Photographer Slim Aarons summed it up best: âAttractive people who do attractive things in attractive places. His images have for decades been a mainstay of Life, Holiday and other magazines and more recently have filled table books. Slim Aarons: Style (Abrams, $ 85) is the latest; released this month, it contains 40 never-before-seen images.
After serving as an army photographer in World War II, Aarons, who died in 2006 at the age of 89, turned to more sparkling subjects. He was loved by the rich and fashionable: Jackie Kennedy, Audrey Hepburn, Nan Kempner, Babe Paley and glamorous members of the European aristocracy. And yet Aarons has often made castles, villas, townhouses, ballrooms, and ski resorts of this privileged class as such an important part of a story as the people he captured.
Other posthumous volumes of Aarons were confined to specific areas of aspiration: swimming pool scenes, Italy. Edited by Shawn Waldron, curator at Getty Images, this book is the first to declaratively focus on style. Although designers and their work (the long list includes Versace, Lilly Pulitzer, and Oscar de la Renta) have been a recurring theme for Aarons, he never considered himself a fashion photographer. “[He got] this style goes way beyond what you wear, âsays fashion editor and consultant Kate Betts, co-author of the book. âIt’s about how you talk and how you hold, who you know, how you entertain and how you set the table. These details are so formative, in terms of actually seeing the fashion. And they often came more easily to classy socialites photographed by Aarons (most famous, CZ Guest) than to others, including movie stars.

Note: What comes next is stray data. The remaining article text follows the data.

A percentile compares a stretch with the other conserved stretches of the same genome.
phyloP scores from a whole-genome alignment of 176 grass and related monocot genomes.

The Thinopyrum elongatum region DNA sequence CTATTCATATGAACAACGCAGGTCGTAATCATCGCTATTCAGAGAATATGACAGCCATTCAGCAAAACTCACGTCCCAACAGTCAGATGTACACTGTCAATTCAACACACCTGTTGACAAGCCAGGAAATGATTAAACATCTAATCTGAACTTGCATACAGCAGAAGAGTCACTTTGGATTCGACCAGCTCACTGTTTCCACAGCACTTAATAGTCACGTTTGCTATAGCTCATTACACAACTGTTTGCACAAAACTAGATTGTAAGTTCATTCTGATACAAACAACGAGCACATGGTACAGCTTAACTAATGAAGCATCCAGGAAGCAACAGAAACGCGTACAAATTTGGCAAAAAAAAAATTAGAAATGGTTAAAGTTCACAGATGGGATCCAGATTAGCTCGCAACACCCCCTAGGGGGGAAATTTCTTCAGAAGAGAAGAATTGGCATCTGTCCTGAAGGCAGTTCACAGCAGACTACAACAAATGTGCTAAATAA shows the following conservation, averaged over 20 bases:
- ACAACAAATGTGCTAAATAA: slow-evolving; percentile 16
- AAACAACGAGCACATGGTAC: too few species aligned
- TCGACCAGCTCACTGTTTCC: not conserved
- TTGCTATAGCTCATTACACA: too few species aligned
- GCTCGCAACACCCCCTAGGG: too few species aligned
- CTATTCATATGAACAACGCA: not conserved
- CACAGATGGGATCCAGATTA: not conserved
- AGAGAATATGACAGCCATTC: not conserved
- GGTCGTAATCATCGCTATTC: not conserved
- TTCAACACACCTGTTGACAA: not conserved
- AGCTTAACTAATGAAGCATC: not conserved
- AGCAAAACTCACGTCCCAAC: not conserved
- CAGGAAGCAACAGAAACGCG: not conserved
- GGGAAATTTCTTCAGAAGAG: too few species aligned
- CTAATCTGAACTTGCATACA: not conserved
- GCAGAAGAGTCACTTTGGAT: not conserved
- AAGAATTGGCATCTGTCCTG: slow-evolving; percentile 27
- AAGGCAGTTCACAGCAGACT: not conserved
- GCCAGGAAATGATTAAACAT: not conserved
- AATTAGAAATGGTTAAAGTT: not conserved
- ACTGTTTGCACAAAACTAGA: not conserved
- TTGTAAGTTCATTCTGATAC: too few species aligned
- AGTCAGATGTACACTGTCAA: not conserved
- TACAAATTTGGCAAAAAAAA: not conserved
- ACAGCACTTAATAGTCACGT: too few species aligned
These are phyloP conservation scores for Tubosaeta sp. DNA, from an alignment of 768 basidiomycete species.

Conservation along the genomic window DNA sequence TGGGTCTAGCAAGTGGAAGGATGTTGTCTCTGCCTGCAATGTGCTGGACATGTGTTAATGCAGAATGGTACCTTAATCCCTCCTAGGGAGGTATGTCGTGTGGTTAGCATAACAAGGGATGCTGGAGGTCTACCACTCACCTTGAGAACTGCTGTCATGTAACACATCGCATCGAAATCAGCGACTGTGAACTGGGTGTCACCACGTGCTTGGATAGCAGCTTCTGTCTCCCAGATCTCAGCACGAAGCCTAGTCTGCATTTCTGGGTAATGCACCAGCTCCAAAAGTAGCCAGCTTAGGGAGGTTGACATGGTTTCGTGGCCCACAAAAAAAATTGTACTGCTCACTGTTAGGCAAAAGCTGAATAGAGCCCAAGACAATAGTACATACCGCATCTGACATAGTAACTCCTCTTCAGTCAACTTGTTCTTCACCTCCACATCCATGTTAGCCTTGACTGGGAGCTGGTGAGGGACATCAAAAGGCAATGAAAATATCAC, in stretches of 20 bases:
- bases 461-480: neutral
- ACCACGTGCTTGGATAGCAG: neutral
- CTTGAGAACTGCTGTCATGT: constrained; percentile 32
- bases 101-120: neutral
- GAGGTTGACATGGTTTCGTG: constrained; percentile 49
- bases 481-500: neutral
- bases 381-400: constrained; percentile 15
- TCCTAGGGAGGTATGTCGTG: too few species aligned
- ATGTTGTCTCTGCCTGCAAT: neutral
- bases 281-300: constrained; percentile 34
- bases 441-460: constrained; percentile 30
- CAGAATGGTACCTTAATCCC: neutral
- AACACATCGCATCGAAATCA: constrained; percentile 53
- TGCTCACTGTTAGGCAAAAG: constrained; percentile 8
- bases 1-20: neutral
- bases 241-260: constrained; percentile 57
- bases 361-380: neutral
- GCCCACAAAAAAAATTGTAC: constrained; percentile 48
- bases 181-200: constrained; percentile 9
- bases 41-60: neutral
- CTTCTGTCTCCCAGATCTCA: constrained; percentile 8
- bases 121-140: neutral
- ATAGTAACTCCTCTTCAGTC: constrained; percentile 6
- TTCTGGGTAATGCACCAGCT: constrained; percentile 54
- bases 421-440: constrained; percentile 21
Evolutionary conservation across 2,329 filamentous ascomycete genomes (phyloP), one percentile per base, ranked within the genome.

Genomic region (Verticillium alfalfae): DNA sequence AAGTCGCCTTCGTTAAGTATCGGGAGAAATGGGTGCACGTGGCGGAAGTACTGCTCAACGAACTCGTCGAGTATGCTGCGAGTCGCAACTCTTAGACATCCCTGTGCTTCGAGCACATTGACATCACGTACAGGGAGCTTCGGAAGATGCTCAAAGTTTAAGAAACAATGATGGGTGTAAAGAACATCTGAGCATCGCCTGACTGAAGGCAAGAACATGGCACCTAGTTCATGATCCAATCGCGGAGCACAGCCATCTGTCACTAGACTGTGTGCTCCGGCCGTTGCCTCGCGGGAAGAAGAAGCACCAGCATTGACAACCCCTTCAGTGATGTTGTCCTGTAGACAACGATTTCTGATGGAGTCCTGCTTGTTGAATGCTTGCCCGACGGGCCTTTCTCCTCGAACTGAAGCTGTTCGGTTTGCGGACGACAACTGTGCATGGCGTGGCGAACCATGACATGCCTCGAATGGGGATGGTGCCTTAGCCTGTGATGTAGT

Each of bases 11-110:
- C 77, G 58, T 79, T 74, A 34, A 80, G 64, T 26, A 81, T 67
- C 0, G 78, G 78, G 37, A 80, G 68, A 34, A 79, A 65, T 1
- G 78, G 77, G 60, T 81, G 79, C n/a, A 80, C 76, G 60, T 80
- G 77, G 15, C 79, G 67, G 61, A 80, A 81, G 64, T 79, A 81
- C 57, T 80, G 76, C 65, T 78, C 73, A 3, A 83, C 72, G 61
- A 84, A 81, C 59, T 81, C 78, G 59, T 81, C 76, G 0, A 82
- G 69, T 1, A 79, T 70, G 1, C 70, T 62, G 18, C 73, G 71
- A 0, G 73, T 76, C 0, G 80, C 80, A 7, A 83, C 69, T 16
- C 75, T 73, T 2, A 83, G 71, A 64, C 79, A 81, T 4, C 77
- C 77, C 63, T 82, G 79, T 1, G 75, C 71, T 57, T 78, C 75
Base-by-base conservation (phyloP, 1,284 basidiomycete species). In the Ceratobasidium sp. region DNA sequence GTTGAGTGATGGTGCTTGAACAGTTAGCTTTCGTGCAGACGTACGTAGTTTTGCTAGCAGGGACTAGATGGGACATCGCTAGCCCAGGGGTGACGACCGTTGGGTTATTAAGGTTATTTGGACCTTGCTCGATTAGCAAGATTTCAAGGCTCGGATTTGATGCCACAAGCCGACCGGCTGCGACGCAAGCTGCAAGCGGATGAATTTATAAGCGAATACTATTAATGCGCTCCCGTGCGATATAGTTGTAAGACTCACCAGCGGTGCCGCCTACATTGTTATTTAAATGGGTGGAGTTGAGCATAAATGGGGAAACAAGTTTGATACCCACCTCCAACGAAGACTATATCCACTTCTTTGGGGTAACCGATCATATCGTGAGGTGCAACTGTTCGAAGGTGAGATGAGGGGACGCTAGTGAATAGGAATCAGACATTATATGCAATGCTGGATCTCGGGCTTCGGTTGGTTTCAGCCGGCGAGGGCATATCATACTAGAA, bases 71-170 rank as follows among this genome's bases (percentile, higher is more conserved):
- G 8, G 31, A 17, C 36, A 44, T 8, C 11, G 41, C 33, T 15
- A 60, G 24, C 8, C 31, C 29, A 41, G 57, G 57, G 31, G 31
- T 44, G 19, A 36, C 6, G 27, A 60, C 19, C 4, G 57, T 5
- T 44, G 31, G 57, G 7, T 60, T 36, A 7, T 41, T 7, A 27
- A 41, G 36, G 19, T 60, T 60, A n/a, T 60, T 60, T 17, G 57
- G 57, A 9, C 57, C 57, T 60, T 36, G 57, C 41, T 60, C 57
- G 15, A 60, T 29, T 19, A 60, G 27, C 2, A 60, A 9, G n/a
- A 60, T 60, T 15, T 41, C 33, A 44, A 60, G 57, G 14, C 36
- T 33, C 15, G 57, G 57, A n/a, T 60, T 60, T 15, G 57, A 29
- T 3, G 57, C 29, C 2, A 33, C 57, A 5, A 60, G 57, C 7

The book is organized by season, like the social calendar by which Aarons has organized his work and travels. Spring galas and equestrian events give way to the boating and hunting seasons, followed by ski vacations and winter balls. Timeless quality meets the inescapable fact that the menu has changed. The beach scenes here are in Newport, not the Hamptons or Nantucket. Long before yoga in Tulum, there was backgammon by the pool in Acapulco.
The unpublished images in Slim Aarons: Style Most of it comes from her early black and white fashion work: model Liz Pringle in 1953 in Round Hill, the Jamaican seaside resort she founded with her husband, John Pringle; a 50s New York debutante having her hair done. These photographs extend the scope of the book to nearly half a century. Aarons hung up his camera in the early ’90s, just before celebrities began to monopolize the fashion spotlight. His Kodachrome de la dolce vita images are making a comeback, and not just because they look like a venerable Instagram ancestor.
They come from an era before influencers and a photojournalistic tradition that hardly needed retouching. âThe fact that he did it in real time and in real places, with real people, was the most impressive part,â Betts said. âFashion designers try to recreate [the Aarons world] with models, but it just doesn’t have the same authenticity.
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